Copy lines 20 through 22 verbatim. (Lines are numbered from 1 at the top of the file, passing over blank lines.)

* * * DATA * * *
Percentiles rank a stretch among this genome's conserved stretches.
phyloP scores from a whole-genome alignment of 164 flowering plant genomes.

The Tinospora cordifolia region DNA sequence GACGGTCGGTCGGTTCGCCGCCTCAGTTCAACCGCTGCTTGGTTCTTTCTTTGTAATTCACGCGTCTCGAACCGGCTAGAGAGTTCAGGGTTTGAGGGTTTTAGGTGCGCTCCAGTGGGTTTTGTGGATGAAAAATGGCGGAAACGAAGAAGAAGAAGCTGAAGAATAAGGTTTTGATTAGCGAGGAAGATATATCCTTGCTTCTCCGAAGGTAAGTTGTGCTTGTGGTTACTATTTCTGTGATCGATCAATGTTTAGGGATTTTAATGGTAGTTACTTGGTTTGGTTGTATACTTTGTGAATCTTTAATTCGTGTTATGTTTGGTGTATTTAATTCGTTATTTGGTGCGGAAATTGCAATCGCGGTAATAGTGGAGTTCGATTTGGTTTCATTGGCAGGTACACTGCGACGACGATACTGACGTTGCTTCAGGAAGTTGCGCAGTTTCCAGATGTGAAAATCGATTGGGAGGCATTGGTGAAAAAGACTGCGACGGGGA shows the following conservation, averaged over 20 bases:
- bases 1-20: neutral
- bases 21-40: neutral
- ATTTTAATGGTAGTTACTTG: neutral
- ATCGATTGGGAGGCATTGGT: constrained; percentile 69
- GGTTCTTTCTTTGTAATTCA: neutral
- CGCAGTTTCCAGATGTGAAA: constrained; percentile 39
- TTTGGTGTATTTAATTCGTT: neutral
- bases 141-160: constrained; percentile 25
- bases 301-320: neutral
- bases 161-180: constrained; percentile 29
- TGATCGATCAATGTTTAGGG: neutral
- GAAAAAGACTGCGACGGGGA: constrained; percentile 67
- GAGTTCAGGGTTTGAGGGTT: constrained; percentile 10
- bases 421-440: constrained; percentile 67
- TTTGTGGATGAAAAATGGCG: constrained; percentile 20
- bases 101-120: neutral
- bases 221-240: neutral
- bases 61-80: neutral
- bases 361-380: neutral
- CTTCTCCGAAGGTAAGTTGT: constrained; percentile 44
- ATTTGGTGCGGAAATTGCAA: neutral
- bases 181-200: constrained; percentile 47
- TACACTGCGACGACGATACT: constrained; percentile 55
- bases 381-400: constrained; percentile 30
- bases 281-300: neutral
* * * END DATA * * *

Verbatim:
- bases 221-240: neutral
- bases 61-80: neutral
- bases 361-380: neutral